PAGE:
By Jeremy Meltingtallow

Hi and Lois Sunday page, November 12, 2006 Hi and Lois Sunday page, November 12, 2006

The Hi and Lois Sunday page above, from 2006, proved to be somewhat prophetic.

Five years later, on October 29, 2011, a major storm hit the northeastern United States and produced an unusually early snowfall. Accumulation records were broken in at least twenty cities, resulting in a rare “white Halloween” two days later.

“The Bedford Oak, October 30th, 2011” by Sylvain Cote Photography, taken in Bedford, NY after the 2011 storm. “The Bedford Oak, October 30th, 2011” taken in Bedford, New York  after the 2011 storm.

The nor’easter, which arrived just two months after Hurricane Irene, dumped snow on trees that had not yet lost their leaves, adding extra weight. The ground in some areas was still soft from warm, rainy weather and caused many trees to be uprooted. Falling trees and branches caused considerable damage, particularly to power lines. In all, 3.2 million residences and businesses in twelve states experienced power outages, with estimates of storm costs ranging between $1 billion and $3 billion.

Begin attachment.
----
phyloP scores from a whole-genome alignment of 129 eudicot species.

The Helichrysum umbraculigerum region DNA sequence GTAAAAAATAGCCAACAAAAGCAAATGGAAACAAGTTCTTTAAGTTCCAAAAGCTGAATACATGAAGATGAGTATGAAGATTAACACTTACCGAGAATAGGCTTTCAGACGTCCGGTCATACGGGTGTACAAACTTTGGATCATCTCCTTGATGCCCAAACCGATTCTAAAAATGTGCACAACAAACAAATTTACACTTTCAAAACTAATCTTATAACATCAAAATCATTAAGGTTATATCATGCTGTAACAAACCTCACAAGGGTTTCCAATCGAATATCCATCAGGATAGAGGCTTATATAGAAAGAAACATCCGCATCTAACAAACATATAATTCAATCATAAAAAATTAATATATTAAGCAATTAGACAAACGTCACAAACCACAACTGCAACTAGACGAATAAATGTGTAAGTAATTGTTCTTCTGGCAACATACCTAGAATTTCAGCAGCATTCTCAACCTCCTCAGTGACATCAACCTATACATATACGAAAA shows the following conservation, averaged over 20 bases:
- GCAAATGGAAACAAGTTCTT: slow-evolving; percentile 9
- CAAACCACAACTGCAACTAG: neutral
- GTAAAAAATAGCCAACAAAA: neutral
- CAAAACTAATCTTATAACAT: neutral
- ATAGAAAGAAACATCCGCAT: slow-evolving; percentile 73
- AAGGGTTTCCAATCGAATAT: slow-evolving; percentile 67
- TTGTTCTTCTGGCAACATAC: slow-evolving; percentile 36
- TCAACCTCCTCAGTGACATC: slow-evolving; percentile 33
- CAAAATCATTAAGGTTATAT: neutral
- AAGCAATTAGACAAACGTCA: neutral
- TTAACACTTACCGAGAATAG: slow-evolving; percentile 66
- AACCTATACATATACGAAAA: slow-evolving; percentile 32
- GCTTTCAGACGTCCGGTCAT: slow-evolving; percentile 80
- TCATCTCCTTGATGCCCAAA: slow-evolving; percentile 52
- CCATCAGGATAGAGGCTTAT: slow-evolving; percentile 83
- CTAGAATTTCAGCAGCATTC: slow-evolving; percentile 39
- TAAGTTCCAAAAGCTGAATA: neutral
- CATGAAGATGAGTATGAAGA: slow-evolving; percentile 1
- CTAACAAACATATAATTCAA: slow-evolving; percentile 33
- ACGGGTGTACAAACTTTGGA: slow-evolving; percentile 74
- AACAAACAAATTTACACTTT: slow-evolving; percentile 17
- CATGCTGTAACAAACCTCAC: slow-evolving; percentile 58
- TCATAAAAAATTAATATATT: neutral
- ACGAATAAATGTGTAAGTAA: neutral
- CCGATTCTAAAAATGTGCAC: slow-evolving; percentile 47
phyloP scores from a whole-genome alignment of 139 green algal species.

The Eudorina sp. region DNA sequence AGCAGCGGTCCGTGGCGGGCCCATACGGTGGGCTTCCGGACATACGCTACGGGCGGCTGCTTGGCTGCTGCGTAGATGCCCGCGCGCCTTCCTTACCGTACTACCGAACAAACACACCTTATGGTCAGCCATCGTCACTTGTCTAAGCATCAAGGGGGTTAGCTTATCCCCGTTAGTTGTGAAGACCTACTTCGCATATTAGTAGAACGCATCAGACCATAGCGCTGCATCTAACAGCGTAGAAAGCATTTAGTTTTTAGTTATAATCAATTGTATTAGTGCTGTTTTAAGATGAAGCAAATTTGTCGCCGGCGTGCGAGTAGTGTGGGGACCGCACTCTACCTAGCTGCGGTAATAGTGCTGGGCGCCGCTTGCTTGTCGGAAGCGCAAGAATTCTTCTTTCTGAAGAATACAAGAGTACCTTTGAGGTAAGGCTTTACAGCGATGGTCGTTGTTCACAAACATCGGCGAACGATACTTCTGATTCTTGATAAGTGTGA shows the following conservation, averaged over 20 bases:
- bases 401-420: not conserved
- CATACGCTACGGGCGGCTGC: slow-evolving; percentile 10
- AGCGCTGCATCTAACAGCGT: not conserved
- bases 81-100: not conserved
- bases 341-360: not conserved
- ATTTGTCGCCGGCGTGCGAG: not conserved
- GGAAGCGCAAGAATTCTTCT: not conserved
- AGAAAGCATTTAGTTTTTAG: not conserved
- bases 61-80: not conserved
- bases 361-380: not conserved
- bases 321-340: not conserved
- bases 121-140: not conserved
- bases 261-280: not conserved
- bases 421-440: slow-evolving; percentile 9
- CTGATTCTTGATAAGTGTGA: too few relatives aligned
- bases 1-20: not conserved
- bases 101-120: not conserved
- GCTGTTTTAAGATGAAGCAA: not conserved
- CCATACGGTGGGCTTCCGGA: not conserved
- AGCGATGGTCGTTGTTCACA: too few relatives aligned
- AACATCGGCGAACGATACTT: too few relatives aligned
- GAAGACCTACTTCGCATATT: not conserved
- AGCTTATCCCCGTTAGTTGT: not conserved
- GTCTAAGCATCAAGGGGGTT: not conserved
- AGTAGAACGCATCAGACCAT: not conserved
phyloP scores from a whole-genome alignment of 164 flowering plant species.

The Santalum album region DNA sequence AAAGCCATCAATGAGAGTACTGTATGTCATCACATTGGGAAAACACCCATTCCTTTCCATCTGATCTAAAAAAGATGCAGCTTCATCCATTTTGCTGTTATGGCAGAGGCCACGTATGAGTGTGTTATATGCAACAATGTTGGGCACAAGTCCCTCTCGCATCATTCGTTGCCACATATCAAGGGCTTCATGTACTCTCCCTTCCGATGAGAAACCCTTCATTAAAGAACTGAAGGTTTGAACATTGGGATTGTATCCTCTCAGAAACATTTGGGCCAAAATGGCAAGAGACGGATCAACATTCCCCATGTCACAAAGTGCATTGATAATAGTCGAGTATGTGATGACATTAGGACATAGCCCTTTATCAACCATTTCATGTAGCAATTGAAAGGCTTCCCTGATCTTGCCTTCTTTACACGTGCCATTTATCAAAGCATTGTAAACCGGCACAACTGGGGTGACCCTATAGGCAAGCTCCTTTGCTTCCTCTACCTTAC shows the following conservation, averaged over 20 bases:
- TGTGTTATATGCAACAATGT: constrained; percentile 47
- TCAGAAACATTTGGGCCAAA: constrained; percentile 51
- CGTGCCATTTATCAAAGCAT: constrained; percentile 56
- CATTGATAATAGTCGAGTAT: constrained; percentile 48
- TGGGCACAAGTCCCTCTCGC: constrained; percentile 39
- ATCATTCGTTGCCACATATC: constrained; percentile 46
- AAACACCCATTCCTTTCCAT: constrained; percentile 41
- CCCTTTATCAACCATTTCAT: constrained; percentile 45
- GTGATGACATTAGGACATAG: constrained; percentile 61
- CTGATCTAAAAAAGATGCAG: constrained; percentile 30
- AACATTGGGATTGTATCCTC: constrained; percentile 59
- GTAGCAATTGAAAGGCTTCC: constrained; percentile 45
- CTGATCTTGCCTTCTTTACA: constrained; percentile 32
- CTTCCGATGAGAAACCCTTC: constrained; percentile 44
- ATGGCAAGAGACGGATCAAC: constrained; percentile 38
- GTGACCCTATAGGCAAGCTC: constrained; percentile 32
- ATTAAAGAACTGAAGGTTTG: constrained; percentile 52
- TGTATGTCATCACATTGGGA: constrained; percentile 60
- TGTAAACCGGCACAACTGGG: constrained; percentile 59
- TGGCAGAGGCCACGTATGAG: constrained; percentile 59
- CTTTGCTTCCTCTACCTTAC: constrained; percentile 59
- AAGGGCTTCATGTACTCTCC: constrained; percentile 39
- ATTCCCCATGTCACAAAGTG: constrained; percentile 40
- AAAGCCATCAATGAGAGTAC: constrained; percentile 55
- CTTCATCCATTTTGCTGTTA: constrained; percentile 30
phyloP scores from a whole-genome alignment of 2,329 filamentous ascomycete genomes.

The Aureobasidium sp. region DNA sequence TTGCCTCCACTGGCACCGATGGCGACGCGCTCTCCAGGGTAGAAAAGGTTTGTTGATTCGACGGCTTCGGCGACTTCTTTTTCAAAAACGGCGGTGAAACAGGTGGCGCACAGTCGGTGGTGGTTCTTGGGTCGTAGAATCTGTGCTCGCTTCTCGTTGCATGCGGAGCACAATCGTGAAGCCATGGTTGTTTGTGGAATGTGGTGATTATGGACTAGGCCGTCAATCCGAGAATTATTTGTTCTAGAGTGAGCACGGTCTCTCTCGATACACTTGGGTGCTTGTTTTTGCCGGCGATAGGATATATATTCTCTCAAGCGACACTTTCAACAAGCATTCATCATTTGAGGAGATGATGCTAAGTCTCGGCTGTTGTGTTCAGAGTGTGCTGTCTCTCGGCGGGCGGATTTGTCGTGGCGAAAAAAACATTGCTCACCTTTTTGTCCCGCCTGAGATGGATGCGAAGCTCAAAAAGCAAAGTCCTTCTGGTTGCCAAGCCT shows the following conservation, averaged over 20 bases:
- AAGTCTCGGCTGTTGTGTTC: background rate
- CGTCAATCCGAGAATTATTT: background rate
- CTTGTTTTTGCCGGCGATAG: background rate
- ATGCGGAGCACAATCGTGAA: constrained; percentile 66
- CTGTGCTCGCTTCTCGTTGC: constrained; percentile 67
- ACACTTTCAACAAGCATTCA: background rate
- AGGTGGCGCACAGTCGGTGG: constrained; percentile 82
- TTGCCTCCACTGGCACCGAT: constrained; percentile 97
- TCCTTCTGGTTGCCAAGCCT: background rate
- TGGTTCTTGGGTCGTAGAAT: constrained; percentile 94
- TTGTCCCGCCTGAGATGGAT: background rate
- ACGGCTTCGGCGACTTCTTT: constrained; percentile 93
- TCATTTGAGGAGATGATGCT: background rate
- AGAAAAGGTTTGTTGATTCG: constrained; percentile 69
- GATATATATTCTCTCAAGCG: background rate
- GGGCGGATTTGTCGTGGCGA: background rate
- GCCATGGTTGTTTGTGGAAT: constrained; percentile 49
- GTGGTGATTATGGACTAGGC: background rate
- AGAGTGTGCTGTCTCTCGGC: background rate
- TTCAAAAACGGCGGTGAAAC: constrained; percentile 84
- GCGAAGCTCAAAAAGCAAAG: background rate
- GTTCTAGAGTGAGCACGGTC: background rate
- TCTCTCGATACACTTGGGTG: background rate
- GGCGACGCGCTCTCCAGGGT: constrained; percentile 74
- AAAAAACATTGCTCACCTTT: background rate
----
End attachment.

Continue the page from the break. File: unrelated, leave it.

In some areas of Connecticut, outages lasted as long as eleven days. Many communities chose to postpone celebrations of Halloween, or cancelled them entirely. Delays in restoring power led to the resignation of the chief operating officer of Connecticut Light & Power after widespread criticism of the company’s mishandling of both the nor’easter and Irene.

Many kids, like Dot and Ditto, who enjoyed time off from school after the storm, were not happy when they had to make up days at the end of the school year in June.

– Brian Walker